Preparing steel cut oats in a crockpot is one of the easiest ways to start your morning with nutritious, hearty eats. Even beginners can make irresistibly creamy oatmeal with these pro instructions.
- Warm heat setting for overnight: Slow-cooked oatmeal begins to dry out after 4-5 hours in the crockpot. To maintain your oats’ creamy texture, I suggest turning your slow cooker to a warm heat setting after 4 hours and keeping it on “warm” until you’re ready to eat.
- Stir your oatmeal before serving: Because slow cookers don’t mix their ingredients during the cooking process, stirring your slow cooker oats is essential for creamy, lump-free oatmeal.
- Halve or multiply the recipe: You can make this crockpot oatmeal for a crowd or a single serving with my water bath method. Simply halve the recipe (ideal if you want to make a mini crockpot oatmeal) and cook it in a smaller dish, or multiply it and use a larger dish. The water bath will ensure your oatmeal comes out perfectly chewy no matter how many servings you prepare.
- Cooking times may vary: The amount of time it takes to cook overnight oatmeal in a crockpot may change depending on your specific slow cooker. Use this recipe as a base and adjust your cooking time depending on how quickly or slowly your oats cook.
You don’t need to stress over this easy steel cut oats in slow cooker recipe. Whether you’re looking for the perfect oat-to-liquid ratio or ideal cook times, this simple guide has everything you need.
For the best slow cooker steel cut oats, I recommend using a 1:4 ratio of oats to liquid. In other words, for every cup of steel cut oats, you will need 4 cups of liquid (water, milk or a combination of the two.)
I recommend cooking your steel cut oats in a slow cooker for 4-5 hours on a low-heat setting. After that time, switch your slow cooker to a warm heat setting to keep your oatmeal from drying out.
Other Oatmeal Recipes You Might Like
Once you taste the creamy decadence of steel cut oatmeal in a crock pot, you’ll crave oatmeal every day of the week. These healthy oat recipes will help you start each day well.
- Savory Steel Cut Oats
- Almond Milk Oatmeal
- Overnight Oats with Greek Yogurt
- Quinoa Breakfast Porridge
- Overnight Steel Cut Oats
If you try this Slow Cooker Steel Cut Oatmeal recipe or any other recipe on Foolproof Living, please take a minute to rate the recipe and leave a comment below. It is a great help to others who are thinking of making the recipe. And if you took some pictures, be sure to share them on Instagram using #foolproofeats so I can share them on my stories.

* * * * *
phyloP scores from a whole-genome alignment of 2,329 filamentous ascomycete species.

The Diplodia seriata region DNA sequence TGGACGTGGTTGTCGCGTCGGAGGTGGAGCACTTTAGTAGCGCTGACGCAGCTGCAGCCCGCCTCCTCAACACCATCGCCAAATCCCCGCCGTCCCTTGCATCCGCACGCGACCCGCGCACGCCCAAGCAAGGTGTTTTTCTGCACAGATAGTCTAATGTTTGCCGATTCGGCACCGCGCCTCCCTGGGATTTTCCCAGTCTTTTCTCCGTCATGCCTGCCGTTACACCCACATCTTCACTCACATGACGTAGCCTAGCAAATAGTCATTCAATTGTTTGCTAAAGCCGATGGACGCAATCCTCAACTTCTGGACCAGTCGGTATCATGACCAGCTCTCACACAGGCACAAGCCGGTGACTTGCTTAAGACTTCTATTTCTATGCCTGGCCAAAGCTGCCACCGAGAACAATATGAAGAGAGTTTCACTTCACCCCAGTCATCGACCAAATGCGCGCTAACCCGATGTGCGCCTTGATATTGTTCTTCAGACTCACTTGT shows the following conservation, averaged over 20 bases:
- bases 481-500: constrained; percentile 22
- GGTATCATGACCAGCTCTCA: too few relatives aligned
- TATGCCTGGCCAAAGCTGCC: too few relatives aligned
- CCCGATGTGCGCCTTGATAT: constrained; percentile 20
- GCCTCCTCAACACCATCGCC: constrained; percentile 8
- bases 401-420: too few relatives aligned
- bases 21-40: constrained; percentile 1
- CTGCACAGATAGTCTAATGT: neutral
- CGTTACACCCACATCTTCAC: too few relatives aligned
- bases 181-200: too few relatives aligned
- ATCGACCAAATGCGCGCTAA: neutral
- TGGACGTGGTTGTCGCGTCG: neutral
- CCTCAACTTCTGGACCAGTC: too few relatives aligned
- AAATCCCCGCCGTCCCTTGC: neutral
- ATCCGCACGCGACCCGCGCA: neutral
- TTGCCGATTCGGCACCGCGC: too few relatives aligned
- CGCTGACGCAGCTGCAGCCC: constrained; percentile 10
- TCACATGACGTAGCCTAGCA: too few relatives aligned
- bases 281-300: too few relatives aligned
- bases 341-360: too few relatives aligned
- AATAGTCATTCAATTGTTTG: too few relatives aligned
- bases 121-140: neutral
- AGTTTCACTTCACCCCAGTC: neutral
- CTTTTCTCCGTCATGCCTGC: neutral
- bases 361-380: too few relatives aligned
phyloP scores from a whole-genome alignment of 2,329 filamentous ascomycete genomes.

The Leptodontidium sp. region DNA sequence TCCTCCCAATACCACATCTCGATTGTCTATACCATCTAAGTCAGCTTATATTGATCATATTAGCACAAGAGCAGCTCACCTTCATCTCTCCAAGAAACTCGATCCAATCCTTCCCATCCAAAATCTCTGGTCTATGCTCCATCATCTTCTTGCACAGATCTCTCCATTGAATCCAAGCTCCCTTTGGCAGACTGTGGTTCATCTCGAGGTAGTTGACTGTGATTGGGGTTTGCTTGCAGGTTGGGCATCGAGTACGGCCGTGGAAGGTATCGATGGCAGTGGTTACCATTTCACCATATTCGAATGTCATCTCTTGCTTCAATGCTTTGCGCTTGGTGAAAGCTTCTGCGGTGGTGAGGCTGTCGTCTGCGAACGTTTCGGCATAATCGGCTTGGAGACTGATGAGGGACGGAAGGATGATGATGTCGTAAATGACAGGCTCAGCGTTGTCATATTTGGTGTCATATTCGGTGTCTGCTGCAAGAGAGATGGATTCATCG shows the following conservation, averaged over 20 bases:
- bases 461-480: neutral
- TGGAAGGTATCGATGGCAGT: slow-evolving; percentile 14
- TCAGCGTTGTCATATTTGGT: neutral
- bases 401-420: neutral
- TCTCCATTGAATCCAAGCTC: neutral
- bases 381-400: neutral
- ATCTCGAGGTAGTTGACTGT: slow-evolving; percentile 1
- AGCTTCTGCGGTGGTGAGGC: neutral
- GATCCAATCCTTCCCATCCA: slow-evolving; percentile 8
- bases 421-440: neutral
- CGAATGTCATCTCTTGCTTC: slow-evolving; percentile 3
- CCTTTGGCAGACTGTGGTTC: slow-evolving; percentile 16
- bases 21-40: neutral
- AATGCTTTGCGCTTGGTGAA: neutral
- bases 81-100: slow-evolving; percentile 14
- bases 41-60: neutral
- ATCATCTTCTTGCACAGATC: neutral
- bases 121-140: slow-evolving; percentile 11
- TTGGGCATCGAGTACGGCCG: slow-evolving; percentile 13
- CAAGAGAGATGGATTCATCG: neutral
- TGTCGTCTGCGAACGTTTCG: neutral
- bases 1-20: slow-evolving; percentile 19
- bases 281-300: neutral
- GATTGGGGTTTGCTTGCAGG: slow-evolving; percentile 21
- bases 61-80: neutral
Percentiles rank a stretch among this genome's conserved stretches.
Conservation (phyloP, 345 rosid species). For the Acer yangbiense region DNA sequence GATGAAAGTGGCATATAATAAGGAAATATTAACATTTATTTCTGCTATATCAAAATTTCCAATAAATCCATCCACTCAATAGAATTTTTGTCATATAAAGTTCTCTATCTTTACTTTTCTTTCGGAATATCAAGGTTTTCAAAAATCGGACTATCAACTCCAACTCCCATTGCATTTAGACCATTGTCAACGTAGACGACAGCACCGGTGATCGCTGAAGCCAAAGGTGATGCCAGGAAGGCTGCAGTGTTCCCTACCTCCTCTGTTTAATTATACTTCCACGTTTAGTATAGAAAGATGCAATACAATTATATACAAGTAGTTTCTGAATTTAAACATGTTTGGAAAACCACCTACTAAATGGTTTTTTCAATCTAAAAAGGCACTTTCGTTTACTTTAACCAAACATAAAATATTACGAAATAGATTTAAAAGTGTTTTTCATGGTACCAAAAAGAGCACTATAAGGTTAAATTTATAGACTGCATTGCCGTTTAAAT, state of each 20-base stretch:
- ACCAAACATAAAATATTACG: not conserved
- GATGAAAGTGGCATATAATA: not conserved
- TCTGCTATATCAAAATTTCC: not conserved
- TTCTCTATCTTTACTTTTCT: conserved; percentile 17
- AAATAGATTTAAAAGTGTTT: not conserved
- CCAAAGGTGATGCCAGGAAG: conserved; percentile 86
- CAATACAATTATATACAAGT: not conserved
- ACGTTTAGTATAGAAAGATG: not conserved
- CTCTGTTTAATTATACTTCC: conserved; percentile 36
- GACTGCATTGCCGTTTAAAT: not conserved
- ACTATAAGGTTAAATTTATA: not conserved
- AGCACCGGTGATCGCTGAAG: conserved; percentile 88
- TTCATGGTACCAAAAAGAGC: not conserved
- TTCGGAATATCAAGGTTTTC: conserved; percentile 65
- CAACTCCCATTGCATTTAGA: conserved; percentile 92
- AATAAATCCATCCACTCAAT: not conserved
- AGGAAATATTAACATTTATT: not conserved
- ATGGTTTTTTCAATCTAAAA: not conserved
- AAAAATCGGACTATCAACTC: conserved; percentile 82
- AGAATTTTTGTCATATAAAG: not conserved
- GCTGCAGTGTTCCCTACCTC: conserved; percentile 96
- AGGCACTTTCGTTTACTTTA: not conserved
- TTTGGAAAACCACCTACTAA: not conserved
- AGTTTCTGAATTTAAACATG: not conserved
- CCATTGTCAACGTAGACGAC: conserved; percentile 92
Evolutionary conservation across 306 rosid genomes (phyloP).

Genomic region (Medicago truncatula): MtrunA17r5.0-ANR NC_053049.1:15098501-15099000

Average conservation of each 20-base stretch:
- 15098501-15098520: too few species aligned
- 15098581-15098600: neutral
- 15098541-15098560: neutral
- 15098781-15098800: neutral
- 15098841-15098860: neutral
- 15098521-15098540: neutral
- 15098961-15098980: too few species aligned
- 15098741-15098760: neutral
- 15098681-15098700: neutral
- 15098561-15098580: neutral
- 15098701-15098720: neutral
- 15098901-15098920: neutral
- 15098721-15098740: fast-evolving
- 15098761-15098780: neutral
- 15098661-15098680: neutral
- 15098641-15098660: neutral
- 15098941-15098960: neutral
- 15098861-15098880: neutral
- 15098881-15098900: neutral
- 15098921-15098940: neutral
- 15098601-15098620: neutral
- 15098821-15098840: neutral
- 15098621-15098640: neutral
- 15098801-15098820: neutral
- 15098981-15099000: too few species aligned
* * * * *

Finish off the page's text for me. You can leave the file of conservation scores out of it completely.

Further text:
Slow Cooker Steel Cut Oats Recipe
For The Steel Cut Oats:
- 1 cup steel cut oats
- 2 cups water
- 2 cups unsweetened almond milk or any of your favorite plant based or cow’s milk
- 1 cup mashed banana from one small banana or ½ cup of applesauce
- Pinch Salt
- 1 cup seasonal fruit chopped
- Nuts or nut butters as garnish
- Mix together the steel cut oats, water, almond milk, mashed banana and salt in a heat-resistant bowl (or a small casserole dish) that will fit in your slow cooker*. Alternatively, you can divide the ingredients (¼ cup steel-cut oats and 1 cup of liquid per jar) among four mason jars. Be sure to stir it well.
- Place the casserole dish (or mason jars) in the bowl of your crock pot. Fill the bowl halfway through with water.
- Put the lid on and cook for 4 hours in a low-heat setting for a super creamy consistency. If you want it to be thicker, you can let it cook for up to 5 hours in a low heat setting*.
- When ready to serve, divide it between 4 bowls and top each cup off with fresh fruit, nut butter, or any other one of your favorite toppings. If you cooked them in mason jars, serve them in the jars with your toppings of choice.
- Serving size: Each serving of this recipe is between 2/3 cup to a cup.
- Crockpot size: The size of my slow cooker is 6 1/2 quarts (a model that is no longer produced.)
- Warm heat setting: To maintain the creamy texture of your steel cut oatmeal, I suggest turning your slow cooker to a warm heat setting after 4 hours and keeping it on “warm” until you’re ready to eat. This is especially necessary if you are cooking it overnight.
- Prefer not to use the water bath method? If you prefer to cook your steel-cut oats in the bowl of your slow cooker instead, you can put all the ingredients in the bowl. I recommend using cooking spray before adding everything in. Alternatively, you can use a slow cooker liner to make cleaning easier. The timing would not change.
- Cook times may vary: It is no secret that every brand of the slow cooker is different, so the timing might change slightly. My recommendation is to use this basic recipe as a starting point and alter the cooking time according to your own crock pot.
- Storage: To store leftover oatmeal, let it come to room temperature. Then, store in an airtight container and place in the fridge. If you prepared your oats in mason jars, screw on the jars’ lids for an airtight seal.
- Reheat: When reheating, place the oats in a microwaveable bowl and add a splash of water or milk. Then, microwave the mixture for about 1½ minutes, making sure to stir the oats every thirty seconds.
- Freeze: To freeze, divide your overnight slow cooker oatmeal into a 12-cup muffin tin and freeze for 4-5 hours. Then, transfer the frozen oatmeal cups into a freezer bag, remove as much air as possible, seal them, and store them in the freezer. You can reheat the frozen oatmeal by placing it in a microwaveable bowl with a little water or milk and microwaving it for 1-2 minutes.
- The nutritional information below does not include the optional toppings.
So glad I found this. The previous recipe I tried called for rolled oats and 8 hours cook time on low and it was just mush. These came out great at 4,5 hours on low with steel cut (I added half an hour because I took the lid of at one point to smell it).
Used a whole banana since it wasn’t that ripe and threw in some frozen blueberries a few minutes before serving since I didn’t have fresh fruit.
I am so happy to hear that you enjoyed this recipe Ivar. I agree, 8 hours would be too long. I usually set it to 4 hours before i go to bed and then in the morning, it is nice and creamy. I like the addition of fresh blueberries too.
Thanks for coming by!
Lori @ RecipeGirl
We love these- thank you!